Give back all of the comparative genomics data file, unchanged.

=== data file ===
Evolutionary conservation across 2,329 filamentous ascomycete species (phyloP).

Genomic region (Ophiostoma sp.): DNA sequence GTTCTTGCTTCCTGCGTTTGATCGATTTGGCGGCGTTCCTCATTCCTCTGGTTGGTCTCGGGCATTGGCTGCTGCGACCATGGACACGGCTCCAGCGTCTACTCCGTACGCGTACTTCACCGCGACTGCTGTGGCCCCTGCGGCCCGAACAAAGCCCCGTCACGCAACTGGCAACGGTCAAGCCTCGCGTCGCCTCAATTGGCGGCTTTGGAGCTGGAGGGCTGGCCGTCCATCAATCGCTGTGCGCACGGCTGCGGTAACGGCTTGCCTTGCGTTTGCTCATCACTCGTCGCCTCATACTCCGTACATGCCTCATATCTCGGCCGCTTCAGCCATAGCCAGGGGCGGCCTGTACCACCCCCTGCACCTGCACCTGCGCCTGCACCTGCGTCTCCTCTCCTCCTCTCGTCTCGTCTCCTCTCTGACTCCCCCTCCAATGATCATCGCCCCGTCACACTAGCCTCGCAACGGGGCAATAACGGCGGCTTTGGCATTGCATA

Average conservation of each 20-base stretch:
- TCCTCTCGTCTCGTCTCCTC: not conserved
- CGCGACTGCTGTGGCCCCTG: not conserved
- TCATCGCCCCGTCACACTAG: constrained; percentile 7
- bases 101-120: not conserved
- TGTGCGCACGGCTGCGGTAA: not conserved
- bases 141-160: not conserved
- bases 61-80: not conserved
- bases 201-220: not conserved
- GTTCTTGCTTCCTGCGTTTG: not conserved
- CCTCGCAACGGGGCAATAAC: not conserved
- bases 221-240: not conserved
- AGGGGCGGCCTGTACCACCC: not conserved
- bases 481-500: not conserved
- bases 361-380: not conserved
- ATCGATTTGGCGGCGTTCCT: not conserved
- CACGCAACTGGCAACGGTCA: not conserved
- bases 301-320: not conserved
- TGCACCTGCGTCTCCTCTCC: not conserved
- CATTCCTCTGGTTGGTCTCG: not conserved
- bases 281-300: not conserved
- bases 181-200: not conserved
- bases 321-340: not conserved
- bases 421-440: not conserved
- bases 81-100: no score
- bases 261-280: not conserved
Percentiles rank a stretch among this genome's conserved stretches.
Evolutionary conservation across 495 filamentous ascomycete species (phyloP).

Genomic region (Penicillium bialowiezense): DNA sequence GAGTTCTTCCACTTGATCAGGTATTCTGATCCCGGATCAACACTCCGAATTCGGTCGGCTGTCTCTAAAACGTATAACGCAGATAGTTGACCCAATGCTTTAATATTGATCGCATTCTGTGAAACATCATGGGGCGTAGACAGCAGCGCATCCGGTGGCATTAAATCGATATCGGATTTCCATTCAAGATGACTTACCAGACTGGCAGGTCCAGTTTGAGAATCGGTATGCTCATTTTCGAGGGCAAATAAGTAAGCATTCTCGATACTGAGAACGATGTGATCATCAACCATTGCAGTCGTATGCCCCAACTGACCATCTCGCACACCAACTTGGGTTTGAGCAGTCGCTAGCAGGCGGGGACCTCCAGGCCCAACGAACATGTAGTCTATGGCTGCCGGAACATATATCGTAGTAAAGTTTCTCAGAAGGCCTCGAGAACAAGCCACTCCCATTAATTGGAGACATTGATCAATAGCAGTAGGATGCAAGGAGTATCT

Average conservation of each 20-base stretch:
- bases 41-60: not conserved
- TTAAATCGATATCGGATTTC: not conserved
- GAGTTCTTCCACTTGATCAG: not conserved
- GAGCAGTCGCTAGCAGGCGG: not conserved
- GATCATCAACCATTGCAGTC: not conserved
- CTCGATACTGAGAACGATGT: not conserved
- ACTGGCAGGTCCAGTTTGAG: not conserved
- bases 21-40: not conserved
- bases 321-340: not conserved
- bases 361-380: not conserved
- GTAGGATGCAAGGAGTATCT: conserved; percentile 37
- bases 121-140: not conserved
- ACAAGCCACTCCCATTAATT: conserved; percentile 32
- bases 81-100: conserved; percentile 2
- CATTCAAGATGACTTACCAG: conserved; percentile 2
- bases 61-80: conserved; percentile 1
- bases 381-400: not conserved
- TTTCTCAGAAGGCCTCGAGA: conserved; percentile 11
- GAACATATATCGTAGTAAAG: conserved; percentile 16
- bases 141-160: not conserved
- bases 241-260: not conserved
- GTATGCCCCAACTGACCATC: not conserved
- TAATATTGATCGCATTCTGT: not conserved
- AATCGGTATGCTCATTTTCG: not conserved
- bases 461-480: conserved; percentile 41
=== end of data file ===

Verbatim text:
Evolutionary conservation across 2,329 filamentous ascomycete species (phyloP).

Genomic region (Ophiostoma sp.): DNA sequence GTTCTTGCTTCCTGCGTTTGATCGATTTGGCGGCGTTCCTCATTCCTCTGGTTGGTCTCGGGCATTGGCTGCTGCGACCATGGACACGGCTCCAGCGTCTACTCCGTACGCGTACTTCACCGCGACTGCTGTGGCCCCTGCGGCCCGAACAAAGCCCCGTCACGCAACTGGCAACGGTCAAGCCTCGCGTCGCCTCAATTGGCGGCTTTGGAGCTGGAGGGCTGGCCGTCCATCAATCGCTGTGCGCACGGCTGCGGTAACGGCTTGCCTTGCGTTTGCTCATCACTCGTCGCCTCATACTCCGTACATGCCTCATATCTCGGCCGCTTCAGCCATAGCCAGGGGCGGCCTGTACCACCCCCTGCACCTGCACCTGCGCCTGCACCTGCGTCTCCTCTCCTCCTCTCGTCTCGTCTCCTCTCTGACTCCCCCTCCAATGATCATCGCCCCGTCACACTAGCCTCGCAACGGGGCAATAACGGCGGCTTTGGCATTGCATA

Average conservation of each 20-base stretch:
- TCCTCTCGTCTCGTCTCCTC: not conserved
- CGCGACTGCTGTGGCCCCTG: not conserved
- TCATCGCCCCGTCACACTAG: constrained; percentile 7
- bases 101-120: not conserved
- TGTGCGCACGGCTGCGGTAA: not conserved
- bases 141-160: not conserved
- bases 61-80: not conserved
- bases 201-220: not conserved
- GTTCTTGCTTCCTGCGTTTG: not conserved
- CCTCGCAACGGGGCAATAAC: not conserved
- bases 221-240: not conserved
- AGGGGCGGCCTGTACCACCC: not conserved
- bases 481-500: not conserved
- bases 361-380: not conserved
- ATCGATTTGGCGGCGTTCCT: not conserved
- CACGCAACTGGCAACGGTCA: not conserved
- bases 301-320: not conserved
- TGCACCTGCGTCTCCTCTCC: not conserved
- CATTCCTCTGGTTGGTCTCG: not conserved
- bases 281-300: not conserved
- bases 181-200: not conserved
- bases 321-340: not conserved
- bases 421-440: not conserved
- bases 81-100: no score
- bases 261-280: not conserved
Percentiles rank a stretch among this genome's conserved stretches.
Evolutionary conservation across 495 filamentous ascomycete species (phyloP).

Genomic region (Penicillium bialowiezense): DNA sequence GAGTTCTTCCACTTGATCAGGTATTCTGATCCCGGATCAACACTCCGAATTCGGTCGGCTGTCTCTAAAACGTATAACGCAGATAGTTGACCCAATGCTTTAATATTGATCGCATTCTGTGAAACATCATGGGGCGTAGACAGCAGCGCATCCGGTGGCATTAAATCGATATCGGATTTCCATTCAAGATGACTTACCAGACTGGCAGGTCCAGTTTGAGAATCGGTATGCTCATTTTCGAGGGCAAATAAGTAAGCATTCTCGATACTGAGAACGATGTGATCATCAACCATTGCAGTCGTATGCCCCAACTGACCATCTCGCACACCAACTTGGGTTTGAGCAGTCGCTAGCAGGCGGGGACCTCCAGGCCCAACGAACATGTAGTCTATGGCTGCCGGAACATATATCGTAGTAAAGTTTCTCAGAAGGCCTCGAGAACAAGCCACTCCCATTAATTGGAGACATTGATCAATAGCAGTAGGATGCAAGGAGTATCT

Average conservation of each 20-base stretch:
- bases 41-60: not conserved
- TTAAATCGATATCGGATTTC: not conserved
- GAGTTCTTCCACTTGATCAG: not conserved
- GAGCAGTCGCTAGCAGGCGG: not conserved
- GATCATCAACCATTGCAGTC: not conserved
- CTCGATACTGAGAACGATGT: not conserved
- ACTGGCAGGTCCAGTTTGAG: not conserved
- bases 21-40: not conserved
- bases 321-340: not conserved
- bases 361-380: not conserved
- GTAGGATGCAAGGAGTATCT: conserved; percentile 37
- bases 121-140: not conserved
- ACAAGCCACTCCCATTAATT: conserved; percentile 32
- bases 81-100: conserved; percentile 2
- CATTCAAGATGACTTACCAG: conserved; percentile 2
- bases 61-80: conserved; percentile 1
- bases 381-400: not conserved
- TTTCTCAGAAGGCCTCGAGA: conserved; percentile 11
- GAACATATATCGTAGTAAAG: conserved; percentile 16
- bases 141-160: not conserved
- bases 241-260: not conserved
- GTATGCCCCAACTGACCATC: not conserved
- TAATATTGATCGCATTCTGT: not conserved
- AATCGGTATGCTCATTTTCG: not conserved
- bases 461-480: conserved; percentile 41